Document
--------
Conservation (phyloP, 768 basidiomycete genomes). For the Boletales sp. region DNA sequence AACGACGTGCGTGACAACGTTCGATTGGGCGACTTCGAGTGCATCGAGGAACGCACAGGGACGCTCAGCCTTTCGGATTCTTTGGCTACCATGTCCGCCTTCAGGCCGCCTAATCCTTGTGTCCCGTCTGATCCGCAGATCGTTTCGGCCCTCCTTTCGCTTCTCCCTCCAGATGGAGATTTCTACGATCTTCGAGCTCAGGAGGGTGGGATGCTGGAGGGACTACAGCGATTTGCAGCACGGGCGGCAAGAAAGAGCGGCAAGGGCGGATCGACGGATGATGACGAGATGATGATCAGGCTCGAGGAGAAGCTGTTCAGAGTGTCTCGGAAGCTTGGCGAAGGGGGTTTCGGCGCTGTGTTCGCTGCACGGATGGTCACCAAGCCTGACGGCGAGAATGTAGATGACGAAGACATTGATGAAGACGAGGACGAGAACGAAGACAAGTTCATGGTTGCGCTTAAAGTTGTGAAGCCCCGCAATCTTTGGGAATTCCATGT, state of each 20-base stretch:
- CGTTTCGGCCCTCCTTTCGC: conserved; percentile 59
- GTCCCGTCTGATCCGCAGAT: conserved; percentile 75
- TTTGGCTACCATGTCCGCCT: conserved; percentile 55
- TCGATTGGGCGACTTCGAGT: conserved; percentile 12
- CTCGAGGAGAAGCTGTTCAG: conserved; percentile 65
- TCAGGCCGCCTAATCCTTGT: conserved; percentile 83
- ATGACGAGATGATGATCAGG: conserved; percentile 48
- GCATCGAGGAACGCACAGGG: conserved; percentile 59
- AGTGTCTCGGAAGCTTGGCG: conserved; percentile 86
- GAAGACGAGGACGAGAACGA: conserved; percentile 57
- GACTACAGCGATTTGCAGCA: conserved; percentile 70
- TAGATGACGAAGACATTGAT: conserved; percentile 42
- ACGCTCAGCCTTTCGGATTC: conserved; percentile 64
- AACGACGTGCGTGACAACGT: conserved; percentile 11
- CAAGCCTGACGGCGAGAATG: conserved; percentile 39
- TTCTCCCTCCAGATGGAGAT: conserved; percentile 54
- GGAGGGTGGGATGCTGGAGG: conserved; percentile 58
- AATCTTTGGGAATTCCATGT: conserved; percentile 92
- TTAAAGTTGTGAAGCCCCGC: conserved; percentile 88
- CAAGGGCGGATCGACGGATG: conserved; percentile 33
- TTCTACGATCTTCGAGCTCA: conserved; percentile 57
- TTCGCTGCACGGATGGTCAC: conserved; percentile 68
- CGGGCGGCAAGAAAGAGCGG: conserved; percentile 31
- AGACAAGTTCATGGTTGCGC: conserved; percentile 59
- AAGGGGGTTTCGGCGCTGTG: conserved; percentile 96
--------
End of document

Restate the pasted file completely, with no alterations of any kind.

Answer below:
Conservation (phyloP, 768 basidiomycete genomes). For the Boletales sp. region DNA sequence AACGACGTGCGTGACAACGTTCGATTGGGCGACTTCGAGTGCATCGAGGAACGCACAGGGACGCTCAGCCTTTCGGATTCTTTGGCTACCATGTCCGCCTTCAGGCCGCCTAATCCTTGTGTCCCGTCTGATCCGCAGATCGTTTCGGCCCTCCTTTCGCTTCTCCCTCCAGATGGAGATTTCTACGATCTTCGAGCTCAGGAGGGTGGGATGCTGGAGGGACTACAGCGATTTGCAGCACGGGCGGCAAGAAAGAGCGGCAAGGGCGGATCGACGGATGATGACGAGATGATGATCAGGCTCGAGGAGAAGCTGTTCAGAGTGTCTCGGAAGCTTGGCGAAGGGGGTTTCGGCGCTGTGTTCGCTGCACGGATGGTCACCAAGCCTGACGGCGAGAATGTAGATGACGAAGACATTGATGAAGACGAGGACGAGAACGAAGACAAGTTCATGGTTGCGCTTAAAGTTGTGAAGCCCCGCAATCTTTGGGAATTCCATGT, state of each 20-base stretch:
- CGTTTCGGCCCTCCTTTCGC: conserved; percentile 59
- GTCCCGTCTGATCCGCAGAT: conserved; percentile 75
- TTTGGCTACCATGTCCGCCT: conserved; percentile 55
- TCGATTGGGCGACTTCGAGT: conserved; percentile 12
- CTCGAGGAGAAGCTGTTCAG: conserved; percentile 65
- TCAGGCCGCCTAATCCTTGT: conserved; percentile 83
- ATGACGAGATGATGATCAGG: conserved; percentile 48
- GCATCGAGGAACGCACAGGG: conserved; percentile 59
- AGTGTCTCGGAAGCTTGGCG: conserved; percentile 86
- GAAGACGAGGACGAGAACGA: conserved; percentile 57
- GACTACAGCGATTTGCAGCA: conserved; percentile 70
- TAGATGACGAAGACATTGAT: conserved; percentile 42
- ACGCTCAGCCTTTCGGATTC: conserved; percentile 64
- AACGACGTGCGTGACAACGT: conserved; percentile 11
- CAAGCCTGACGGCGAGAATG: conserved; percentile 39
- TTCTCCCTCCAGATGGAGAT: conserved; percentile 54
- GGAGGGTGGGATGCTGGAGG: conserved; percentile 58
- AATCTTTGGGAATTCCATGT: conserved; percentile 92
- TTAAAGTTGTGAAGCCCCGC: conserved; percentile 88
- CAAGGGCGGATCGACGGATG: conserved; percentile 33
- TTCTACGATCTTCGAGCTCA: conserved; percentile 57
- TTCGCTGCACGGATGGTCAC: conserved; percentile 68
- CGGGCGGCAAGAAAGAGCGG: conserved; percentile 31
- AGACAAGTTCATGGTTGCGC: conserved; percentile 59
- AAGGGGGTTTCGGCGCTGTG: conserved; percentile 96